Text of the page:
Islay is the southernmost of the Inner Hebrides off the west coast of Scotland. The island has a current population of around 3,500 and stretches about 21 miles north to south and a somewhat similar distance east to west. It lies 15 miles off the west coast of Argyll and is only 23 miles north of Northern Ireland. The two main population centres are Port Ellen and Bowmore, the latter on a similar latitude to Glasgow but considerably further west.
Travelling is by way of a Caledonian MacBrayne ferry from Kennacraig in West Loch Tarbert to either Port Ellen or Port Askaig, taking approximately two hours, or by a 35 minute flight from Glasgow Airport.
The island has something of a brutal and bloody past. Periods of peaceful settlement were frequently followed by raids from brutal and bloodthirsty conquerors. Islay's main importance was as the administrative capital of the 'Lord of Isles', the ancestors of Clan Donald. From Somerled's victories in the 12th century until the forfeiture of the Lordship in 1493, the two small islands on Islay's Loch Finlaggan were the centres of power for an administration that at the start of the 15th century controlled all the islands off the west coast of Scotland. Technically Islay was under Norwegian rule until the Treaty of Perth in 1266 and, in fact, it was not until after Culloden in 1746 that all the administrative necessities were completed rendering the island officially Scottish.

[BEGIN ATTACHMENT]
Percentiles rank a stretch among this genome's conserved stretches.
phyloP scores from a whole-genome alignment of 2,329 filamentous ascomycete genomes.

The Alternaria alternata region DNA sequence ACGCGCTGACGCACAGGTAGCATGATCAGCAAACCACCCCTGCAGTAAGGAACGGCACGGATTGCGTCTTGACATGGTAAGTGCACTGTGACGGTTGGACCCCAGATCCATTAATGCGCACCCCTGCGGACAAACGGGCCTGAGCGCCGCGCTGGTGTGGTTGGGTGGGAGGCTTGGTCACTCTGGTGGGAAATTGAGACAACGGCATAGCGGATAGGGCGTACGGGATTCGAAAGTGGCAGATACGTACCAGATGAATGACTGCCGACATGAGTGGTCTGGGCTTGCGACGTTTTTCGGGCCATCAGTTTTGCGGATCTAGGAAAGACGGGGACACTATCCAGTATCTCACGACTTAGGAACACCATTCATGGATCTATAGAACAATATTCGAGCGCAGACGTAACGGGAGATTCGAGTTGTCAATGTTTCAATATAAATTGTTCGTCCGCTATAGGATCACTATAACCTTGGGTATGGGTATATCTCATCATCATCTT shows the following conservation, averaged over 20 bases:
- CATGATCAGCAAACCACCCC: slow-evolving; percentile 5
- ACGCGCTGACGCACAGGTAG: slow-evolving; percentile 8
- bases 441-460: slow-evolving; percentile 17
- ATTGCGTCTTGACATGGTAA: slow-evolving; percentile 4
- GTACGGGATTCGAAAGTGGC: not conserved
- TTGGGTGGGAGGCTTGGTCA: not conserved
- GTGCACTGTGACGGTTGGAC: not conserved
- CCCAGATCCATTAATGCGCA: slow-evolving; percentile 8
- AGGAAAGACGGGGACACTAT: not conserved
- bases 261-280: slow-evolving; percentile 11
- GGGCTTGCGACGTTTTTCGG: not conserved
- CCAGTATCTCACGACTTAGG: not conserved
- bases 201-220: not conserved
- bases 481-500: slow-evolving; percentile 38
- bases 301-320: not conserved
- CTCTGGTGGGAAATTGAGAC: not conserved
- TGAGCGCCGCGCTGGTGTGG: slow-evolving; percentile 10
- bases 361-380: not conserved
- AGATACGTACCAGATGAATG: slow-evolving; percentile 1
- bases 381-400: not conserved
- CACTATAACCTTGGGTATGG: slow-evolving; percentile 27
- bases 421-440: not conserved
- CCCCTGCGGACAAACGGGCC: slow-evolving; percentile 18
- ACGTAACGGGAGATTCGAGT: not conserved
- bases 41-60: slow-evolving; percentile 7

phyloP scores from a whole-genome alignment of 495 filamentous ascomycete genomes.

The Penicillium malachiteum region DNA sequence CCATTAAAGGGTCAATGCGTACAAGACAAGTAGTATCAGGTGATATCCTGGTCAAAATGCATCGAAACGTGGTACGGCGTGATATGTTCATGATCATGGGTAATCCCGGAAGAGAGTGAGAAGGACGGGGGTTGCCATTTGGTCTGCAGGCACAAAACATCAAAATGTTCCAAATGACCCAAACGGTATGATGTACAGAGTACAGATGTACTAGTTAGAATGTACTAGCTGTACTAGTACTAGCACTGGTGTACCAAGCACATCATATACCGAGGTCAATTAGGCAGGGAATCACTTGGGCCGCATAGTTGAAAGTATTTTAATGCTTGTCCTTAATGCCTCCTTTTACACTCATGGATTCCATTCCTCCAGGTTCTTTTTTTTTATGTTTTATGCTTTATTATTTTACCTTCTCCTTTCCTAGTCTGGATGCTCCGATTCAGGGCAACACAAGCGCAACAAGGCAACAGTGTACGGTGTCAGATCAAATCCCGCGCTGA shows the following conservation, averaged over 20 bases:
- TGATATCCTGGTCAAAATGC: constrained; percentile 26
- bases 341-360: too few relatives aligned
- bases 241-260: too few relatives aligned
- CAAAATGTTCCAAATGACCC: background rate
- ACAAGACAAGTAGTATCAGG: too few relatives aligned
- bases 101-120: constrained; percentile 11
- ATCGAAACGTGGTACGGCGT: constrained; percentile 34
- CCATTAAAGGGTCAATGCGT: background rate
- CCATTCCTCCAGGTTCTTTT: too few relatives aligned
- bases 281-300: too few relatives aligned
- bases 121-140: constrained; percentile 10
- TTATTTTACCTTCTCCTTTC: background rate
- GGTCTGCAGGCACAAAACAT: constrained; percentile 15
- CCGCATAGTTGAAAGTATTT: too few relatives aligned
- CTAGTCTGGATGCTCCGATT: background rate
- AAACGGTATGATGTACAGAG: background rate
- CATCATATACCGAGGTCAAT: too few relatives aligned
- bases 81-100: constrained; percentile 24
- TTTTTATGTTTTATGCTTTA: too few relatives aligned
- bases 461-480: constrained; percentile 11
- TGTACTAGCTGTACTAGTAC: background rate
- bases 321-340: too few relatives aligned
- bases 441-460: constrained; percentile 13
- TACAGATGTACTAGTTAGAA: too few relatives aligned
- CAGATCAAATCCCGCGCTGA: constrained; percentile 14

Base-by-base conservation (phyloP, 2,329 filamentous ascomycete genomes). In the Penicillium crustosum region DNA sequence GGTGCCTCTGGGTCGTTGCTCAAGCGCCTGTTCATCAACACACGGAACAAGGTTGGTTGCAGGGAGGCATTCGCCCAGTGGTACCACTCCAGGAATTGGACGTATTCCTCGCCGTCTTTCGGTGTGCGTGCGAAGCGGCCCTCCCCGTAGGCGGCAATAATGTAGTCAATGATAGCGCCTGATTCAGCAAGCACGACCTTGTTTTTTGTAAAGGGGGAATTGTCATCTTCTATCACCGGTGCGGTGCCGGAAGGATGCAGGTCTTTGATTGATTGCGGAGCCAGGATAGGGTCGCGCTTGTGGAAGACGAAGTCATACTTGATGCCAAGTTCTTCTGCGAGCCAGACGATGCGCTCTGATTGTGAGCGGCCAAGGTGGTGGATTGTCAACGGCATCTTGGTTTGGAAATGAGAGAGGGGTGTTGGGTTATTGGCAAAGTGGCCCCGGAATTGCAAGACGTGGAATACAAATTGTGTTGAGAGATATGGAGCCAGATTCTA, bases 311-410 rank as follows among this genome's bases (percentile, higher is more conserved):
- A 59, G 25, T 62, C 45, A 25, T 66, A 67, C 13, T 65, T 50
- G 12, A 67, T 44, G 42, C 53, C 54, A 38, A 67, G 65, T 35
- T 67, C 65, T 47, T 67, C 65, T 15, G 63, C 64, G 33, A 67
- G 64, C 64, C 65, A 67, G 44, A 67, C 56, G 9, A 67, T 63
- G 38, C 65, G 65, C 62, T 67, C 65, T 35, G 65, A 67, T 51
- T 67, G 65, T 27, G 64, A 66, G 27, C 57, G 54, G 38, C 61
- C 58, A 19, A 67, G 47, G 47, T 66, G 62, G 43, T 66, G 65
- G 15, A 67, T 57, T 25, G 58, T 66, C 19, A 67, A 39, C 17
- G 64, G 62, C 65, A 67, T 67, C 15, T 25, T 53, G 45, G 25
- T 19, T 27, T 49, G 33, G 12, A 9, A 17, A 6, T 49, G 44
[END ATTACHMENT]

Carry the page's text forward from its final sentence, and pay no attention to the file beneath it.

Today, dotted across the landscape are landmarks, ruins and monuments that are testament to these more turbulent times. Majestic amongst these monuments is the High Cross at Kildalton which dates from the 8th century.Also of significant importance is the site at Finlaggan which is the historic meeting place of the Lord of the Isles.
The natural beauty and ruggedness of Islay needs to be seen to be believed. The island has a starkness common to those areas exposed to a constant buffeting from Atlantic weather.
From the air Islay presents a rich tapestry of contrasting colours with various shades of blues, greens, reds and browns constantly merging in with one another.
The landscape houses a wide variety of wildlife and vegetation. Wild deer are present all over the island and a trip to many of the peninsula that surround the island will be rewarded with sightings of otters and seals. A profusion of many varieties of rare birds means that Islay is a bird spotters paradise, giving home to thousands of wild geese who spend the winter months on the island.